Finkenrath & Grasnick as well as follow-up company Paul Finkenrath Kunstanstalt concentrated on picture postcards (topo). The limited company however, specialised in all types of quality subject / greeting cards for all occasions, mainly for export. Usually each design was available in 2 or 3 different qualities. Embossed, embossed with special brilliant gold or silver inlay, with heavy glossy finish and additional gold/silver inlay on top. Relatively few cards are “plain”.
An experienced PFB card collector from the US estimated in the late 1990’s that Finkenrath had published and printed at least some 5,300 diff. designs during their 10 years of existence. As said above, many designs were available in diff. qualities and of course with imprints in many languages. The imprint was free of charge with a minimum order of 1,200 cards.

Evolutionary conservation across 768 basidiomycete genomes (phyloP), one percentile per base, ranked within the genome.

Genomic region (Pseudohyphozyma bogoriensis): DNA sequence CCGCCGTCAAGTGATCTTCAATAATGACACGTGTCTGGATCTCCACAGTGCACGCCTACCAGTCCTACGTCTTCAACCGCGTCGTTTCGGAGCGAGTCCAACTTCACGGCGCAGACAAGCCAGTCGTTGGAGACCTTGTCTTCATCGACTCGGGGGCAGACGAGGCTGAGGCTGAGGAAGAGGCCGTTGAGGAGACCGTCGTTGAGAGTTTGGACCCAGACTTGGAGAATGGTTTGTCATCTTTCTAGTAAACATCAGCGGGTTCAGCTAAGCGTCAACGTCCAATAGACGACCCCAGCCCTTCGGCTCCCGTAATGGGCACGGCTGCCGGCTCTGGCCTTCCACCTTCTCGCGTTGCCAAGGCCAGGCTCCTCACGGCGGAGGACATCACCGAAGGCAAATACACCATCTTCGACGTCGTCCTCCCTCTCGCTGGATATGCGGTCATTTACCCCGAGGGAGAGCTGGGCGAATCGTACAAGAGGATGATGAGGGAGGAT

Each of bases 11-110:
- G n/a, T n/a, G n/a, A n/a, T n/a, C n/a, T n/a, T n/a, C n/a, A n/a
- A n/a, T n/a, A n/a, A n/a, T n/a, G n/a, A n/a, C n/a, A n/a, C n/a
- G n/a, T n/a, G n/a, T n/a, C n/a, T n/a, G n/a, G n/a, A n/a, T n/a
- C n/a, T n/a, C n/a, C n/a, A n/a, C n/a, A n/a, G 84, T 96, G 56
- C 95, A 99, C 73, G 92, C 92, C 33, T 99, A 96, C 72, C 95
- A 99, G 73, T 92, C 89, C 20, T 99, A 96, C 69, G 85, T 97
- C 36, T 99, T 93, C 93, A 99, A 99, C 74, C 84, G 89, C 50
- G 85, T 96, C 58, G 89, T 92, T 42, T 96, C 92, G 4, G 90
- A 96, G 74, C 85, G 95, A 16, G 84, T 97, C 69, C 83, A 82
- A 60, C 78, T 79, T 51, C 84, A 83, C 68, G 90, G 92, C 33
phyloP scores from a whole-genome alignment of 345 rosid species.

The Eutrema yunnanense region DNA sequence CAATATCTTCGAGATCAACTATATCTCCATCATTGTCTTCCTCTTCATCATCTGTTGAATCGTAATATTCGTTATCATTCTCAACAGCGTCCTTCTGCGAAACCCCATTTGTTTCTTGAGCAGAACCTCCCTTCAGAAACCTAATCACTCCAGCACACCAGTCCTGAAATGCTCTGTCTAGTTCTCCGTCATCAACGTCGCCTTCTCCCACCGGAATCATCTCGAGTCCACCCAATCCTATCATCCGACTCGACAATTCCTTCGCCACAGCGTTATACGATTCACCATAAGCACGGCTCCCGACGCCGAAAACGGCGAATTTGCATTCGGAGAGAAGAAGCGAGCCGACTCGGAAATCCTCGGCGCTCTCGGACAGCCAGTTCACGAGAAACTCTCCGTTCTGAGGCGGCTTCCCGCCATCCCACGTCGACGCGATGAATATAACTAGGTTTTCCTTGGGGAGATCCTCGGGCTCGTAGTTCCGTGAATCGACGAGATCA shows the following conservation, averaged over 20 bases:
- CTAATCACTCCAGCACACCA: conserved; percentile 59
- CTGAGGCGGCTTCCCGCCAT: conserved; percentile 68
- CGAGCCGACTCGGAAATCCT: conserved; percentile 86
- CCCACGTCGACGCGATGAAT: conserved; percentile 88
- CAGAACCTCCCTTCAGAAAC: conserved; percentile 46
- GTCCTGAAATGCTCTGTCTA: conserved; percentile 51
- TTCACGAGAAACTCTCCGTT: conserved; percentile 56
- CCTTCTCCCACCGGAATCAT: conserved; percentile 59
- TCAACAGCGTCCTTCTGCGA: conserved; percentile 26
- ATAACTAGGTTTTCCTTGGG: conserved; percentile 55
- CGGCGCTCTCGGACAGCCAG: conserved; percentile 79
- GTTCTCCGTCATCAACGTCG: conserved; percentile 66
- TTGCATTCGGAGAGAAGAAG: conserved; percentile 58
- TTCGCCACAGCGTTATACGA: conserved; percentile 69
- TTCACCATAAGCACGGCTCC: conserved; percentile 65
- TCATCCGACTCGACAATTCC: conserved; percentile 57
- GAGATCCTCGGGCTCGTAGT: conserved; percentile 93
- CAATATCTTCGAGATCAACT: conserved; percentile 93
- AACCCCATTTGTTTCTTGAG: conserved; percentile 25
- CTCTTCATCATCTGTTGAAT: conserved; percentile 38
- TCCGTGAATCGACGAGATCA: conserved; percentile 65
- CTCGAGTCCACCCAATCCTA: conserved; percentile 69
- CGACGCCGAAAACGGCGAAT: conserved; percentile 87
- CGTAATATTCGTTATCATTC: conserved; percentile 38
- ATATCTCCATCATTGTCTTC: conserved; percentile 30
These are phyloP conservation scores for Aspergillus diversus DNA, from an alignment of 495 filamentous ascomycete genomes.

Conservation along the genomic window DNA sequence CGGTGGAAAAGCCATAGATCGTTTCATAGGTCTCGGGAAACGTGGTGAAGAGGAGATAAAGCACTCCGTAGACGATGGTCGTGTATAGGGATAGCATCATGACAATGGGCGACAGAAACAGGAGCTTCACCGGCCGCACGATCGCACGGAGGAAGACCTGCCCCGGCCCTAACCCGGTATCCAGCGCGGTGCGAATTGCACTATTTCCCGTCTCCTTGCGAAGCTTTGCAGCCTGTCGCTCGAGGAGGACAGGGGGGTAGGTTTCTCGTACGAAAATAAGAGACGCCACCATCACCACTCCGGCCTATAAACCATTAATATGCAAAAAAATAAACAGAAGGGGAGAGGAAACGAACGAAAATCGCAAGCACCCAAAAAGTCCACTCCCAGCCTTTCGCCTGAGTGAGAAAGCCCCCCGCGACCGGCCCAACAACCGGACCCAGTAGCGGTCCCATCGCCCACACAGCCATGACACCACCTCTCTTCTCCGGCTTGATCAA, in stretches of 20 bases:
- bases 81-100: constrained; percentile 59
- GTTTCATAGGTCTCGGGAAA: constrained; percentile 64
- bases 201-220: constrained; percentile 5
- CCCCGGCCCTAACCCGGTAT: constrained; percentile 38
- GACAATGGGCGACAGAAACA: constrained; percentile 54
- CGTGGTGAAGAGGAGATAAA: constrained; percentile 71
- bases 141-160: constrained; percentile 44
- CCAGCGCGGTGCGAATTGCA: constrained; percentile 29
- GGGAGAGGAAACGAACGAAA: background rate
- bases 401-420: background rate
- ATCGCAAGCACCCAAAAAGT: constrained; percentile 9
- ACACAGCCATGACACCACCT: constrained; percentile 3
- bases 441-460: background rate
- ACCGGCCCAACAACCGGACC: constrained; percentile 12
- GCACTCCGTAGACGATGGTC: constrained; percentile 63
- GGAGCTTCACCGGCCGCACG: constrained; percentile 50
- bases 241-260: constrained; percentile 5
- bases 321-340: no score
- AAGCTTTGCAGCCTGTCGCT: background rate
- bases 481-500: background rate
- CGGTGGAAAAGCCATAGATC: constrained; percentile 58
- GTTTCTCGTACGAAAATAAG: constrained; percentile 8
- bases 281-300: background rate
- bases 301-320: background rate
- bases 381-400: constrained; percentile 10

The highest series number I have seen so far is in the 11,000 range (p/u in 1910). However, I am not sure if the numbering was consecutively over the years. PFB collectors are invited to help to solve this matter. Another puzzle are the 100% PFB made cards which show no logo nor series number at all.
PFB cards are usually said to had been of outstanding design and quality for the time. Well, there are also quite common cards with flowers, landscape views, art reproductions around. Then again also mechanicals and other “novelties”. Although you find PFB cards with various language imprints, the mass of cards was produced for the US market / customer taste there. Some cards show an additional imprint: “Reg. U.S.A. Pat. Off” in order to protect designs of copying which was quite common there. The mention of “Woolworth” to had been a major customer of PFB puzzles me a little as I understand Woolworth to had been selling low price cards in quantity(?)
A longer article on the PFB company history was published in TPA issue 25.